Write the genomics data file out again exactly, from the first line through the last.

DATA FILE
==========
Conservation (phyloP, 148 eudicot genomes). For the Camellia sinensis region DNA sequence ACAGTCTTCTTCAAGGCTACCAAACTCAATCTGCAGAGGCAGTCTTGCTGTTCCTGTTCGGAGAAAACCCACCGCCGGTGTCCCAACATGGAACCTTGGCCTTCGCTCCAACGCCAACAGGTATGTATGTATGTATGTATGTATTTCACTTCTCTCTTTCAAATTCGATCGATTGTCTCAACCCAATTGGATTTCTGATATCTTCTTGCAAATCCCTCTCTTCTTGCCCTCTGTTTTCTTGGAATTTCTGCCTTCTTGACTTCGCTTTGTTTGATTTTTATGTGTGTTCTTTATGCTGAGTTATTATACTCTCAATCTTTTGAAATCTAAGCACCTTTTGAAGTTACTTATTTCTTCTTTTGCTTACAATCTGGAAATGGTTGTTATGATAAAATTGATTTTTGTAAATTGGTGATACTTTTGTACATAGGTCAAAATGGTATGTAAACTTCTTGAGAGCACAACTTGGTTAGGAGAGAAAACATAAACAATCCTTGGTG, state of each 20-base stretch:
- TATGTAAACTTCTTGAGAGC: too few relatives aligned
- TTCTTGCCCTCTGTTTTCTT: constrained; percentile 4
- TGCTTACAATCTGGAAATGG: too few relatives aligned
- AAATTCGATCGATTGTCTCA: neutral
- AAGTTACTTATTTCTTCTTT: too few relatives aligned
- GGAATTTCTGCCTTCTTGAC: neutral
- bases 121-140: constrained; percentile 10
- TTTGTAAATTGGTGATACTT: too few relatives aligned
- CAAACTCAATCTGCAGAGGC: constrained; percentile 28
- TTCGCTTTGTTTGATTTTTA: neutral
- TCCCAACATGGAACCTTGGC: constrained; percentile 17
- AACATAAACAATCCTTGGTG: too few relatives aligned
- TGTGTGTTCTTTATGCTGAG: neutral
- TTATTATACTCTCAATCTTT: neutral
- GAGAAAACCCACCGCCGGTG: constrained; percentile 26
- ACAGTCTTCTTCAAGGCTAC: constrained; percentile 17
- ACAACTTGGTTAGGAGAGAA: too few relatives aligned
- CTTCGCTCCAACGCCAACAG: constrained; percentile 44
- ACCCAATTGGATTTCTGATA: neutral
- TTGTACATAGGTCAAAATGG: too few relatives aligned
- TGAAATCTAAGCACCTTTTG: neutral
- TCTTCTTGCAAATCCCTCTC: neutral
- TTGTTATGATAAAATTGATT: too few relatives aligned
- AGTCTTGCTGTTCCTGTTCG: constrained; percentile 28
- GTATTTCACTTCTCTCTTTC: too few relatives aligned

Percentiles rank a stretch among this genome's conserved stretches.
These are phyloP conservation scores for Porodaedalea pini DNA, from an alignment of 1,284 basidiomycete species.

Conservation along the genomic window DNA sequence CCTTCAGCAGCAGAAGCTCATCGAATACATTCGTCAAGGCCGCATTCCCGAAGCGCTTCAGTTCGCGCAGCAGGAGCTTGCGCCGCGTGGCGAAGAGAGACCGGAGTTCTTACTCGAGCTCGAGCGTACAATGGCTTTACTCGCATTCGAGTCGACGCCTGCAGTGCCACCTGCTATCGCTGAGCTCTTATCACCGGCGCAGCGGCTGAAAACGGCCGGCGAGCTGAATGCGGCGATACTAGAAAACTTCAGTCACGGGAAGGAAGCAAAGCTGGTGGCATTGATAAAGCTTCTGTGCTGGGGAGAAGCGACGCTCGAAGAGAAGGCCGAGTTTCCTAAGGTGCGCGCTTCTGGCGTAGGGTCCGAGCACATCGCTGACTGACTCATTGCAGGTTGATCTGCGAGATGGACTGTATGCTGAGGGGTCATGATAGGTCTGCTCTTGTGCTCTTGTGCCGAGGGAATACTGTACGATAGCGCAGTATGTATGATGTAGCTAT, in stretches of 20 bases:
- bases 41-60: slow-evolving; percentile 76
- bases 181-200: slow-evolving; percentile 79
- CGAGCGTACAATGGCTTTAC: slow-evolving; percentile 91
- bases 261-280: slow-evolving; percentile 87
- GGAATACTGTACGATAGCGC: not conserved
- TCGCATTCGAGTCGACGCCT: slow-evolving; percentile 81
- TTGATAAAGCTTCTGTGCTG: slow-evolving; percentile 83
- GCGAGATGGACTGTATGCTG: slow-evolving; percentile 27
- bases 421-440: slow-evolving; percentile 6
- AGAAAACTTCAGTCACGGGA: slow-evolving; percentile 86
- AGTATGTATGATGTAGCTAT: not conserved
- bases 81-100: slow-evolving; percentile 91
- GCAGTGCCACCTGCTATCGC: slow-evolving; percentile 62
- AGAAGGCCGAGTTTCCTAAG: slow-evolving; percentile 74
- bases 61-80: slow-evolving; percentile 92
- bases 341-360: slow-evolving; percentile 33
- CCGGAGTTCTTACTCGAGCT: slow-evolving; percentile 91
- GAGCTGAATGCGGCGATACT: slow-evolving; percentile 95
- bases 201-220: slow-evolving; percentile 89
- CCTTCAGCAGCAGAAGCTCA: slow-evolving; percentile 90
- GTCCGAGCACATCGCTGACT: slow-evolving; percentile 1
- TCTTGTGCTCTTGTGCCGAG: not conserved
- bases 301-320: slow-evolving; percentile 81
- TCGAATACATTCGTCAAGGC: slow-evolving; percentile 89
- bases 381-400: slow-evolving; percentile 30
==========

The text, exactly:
Conservation (phyloP, 148 eudicot genomes). For the Camellia sinensis region DNA sequence ACAGTCTTCTTCAAGGCTACCAAACTCAATCTGCAGAGGCAGTCTTGCTGTTCCTGTTCGGAGAAAACCCACCGCCGGTGTCCCAACATGGAACCTTGGCCTTCGCTCCAACGCCAACAGGTATGTATGTATGTATGTATGTATTTCACTTCTCTCTTTCAAATTCGATCGATTGTCTCAACCCAATTGGATTTCTGATATCTTCTTGCAAATCCCTCTCTTCTTGCCCTCTGTTTTCTTGGAATTTCTGCCTTCTTGACTTCGCTTTGTTTGATTTTTATGTGTGTTCTTTATGCTGAGTTATTATACTCTCAATCTTTTGAAATCTAAGCACCTTTTGAAGTTACTTATTTCTTCTTTTGCTTACAATCTGGAAATGGTTGTTATGATAAAATTGATTTTTGTAAATTGGTGATACTTTTGTACATAGGTCAAAATGGTATGTAAACTTCTTGAGAGCACAACTTGGTTAGGAGAGAAAACATAAACAATCCTTGGTG, state of each 20-base stretch:
- TATGTAAACTTCTTGAGAGC: too few relatives aligned
- TTCTTGCCCTCTGTTTTCTT: constrained; percentile 4
- TGCTTACAATCTGGAAATGG: too few relatives aligned
- AAATTCGATCGATTGTCTCA: neutral
- AAGTTACTTATTTCTTCTTT: too few relatives aligned
- GGAATTTCTGCCTTCTTGAC: neutral
- bases 121-140: constrained; percentile 10
- TTTGTAAATTGGTGATACTT: too few relatives aligned
- CAAACTCAATCTGCAGAGGC: constrained; percentile 28
- TTCGCTTTGTTTGATTTTTA: neutral
- TCCCAACATGGAACCTTGGC: constrained; percentile 17
- AACATAAACAATCCTTGGTG: too few relatives aligned
- TGTGTGTTCTTTATGCTGAG: neutral
- TTATTATACTCTCAATCTTT: neutral
- GAGAAAACCCACCGCCGGTG: constrained; percentile 26
- ACAGTCTTCTTCAAGGCTAC: constrained; percentile 17
- ACAACTTGGTTAGGAGAGAA: too few relatives aligned
- CTTCGCTCCAACGCCAACAG: constrained; percentile 44
- ACCCAATTGGATTTCTGATA: neutral
- TTGTACATAGGTCAAAATGG: too few relatives aligned
- TGAAATCTAAGCACCTTTTG: neutral
- TCTTCTTGCAAATCCCTCTC: neutral
- TTGTTATGATAAAATTGATT: too few relatives aligned
- AGTCTTGCTGTTCCTGTTCG: constrained; percentile 28
- GTATTTCACTTCTCTCTTTC: too few relatives aligned

Percentiles rank a stretch among this genome's conserved stretches.
These are phyloP conservation scores for Porodaedalea pini DNA, from an alignment of 1,284 basidiomycete species.

Conservation along the genomic window DNA sequence CCTTCAGCAGCAGAAGCTCATCGAATACATTCGTCAAGGCCGCATTCCCGAAGCGCTTCAGTTCGCGCAGCAGGAGCTTGCGCCGCGTGGCGAAGAGAGACCGGAGTTCTTACTCGAGCTCGAGCGTACAATGGCTTTACTCGCATTCGAGTCGACGCCTGCAGTGCCACCTGCTATCGCTGAGCTCTTATCACCGGCGCAGCGGCTGAAAACGGCCGGCGAGCTGAATGCGGCGATACTAGAAAACTTCAGTCACGGGAAGGAAGCAAAGCTGGTGGCATTGATAAAGCTTCTGTGCTGGGGAGAAGCGACGCTCGAAGAGAAGGCCGAGTTTCCTAAGGTGCGCGCTTCTGGCGTAGGGTCCGAGCACATCGCTGACTGACTCATTGCAGGTTGATCTGCGAGATGGACTGTATGCTGAGGGGTCATGATAGGTCTGCTCTTGTGCTCTTGTGCCGAGGGAATACTGTACGATAGCGCAGTATGTATGATGTAGCTAT, in stretches of 20 bases:
- bases 41-60: slow-evolving; percentile 76
- bases 181-200: slow-evolving; percentile 79
- CGAGCGTACAATGGCTTTAC: slow-evolving; percentile 91
- bases 261-280: slow-evolving; percentile 87
- GGAATACTGTACGATAGCGC: not conserved
- TCGCATTCGAGTCGACGCCT: slow-evolving; percentile 81
- TTGATAAAGCTTCTGTGCTG: slow-evolving; percentile 83
- GCGAGATGGACTGTATGCTG: slow-evolving; percentile 27
- bases 421-440: slow-evolving; percentile 6
- AGAAAACTTCAGTCACGGGA: slow-evolving; percentile 86
- AGTATGTATGATGTAGCTAT: not conserved
- bases 81-100: slow-evolving; percentile 91
- GCAGTGCCACCTGCTATCGC: slow-evolving; percentile 62
- AGAAGGCCGAGTTTCCTAAG: slow-evolving; percentile 74
- bases 61-80: slow-evolving; percentile 92
- bases 341-360: slow-evolving; percentile 33
- CCGGAGTTCTTACTCGAGCT: slow-evolving; percentile 91
- GAGCTGAATGCGGCGATACT: slow-evolving; percentile 95
- bases 201-220: slow-evolving; percentile 89
- CCTTCAGCAGCAGAAGCTCA: slow-evolving; percentile 90
- GTCCGAGCACATCGCTGACT: slow-evolving; percentile 1
- TCTTGTGCTCTTGTGCCGAG: not conserved
- bases 301-320: slow-evolving; percentile 81
- TCGAATACATTCGTCAAGGC: slow-evolving; percentile 89
- bases 381-400: slow-evolving; percentile 30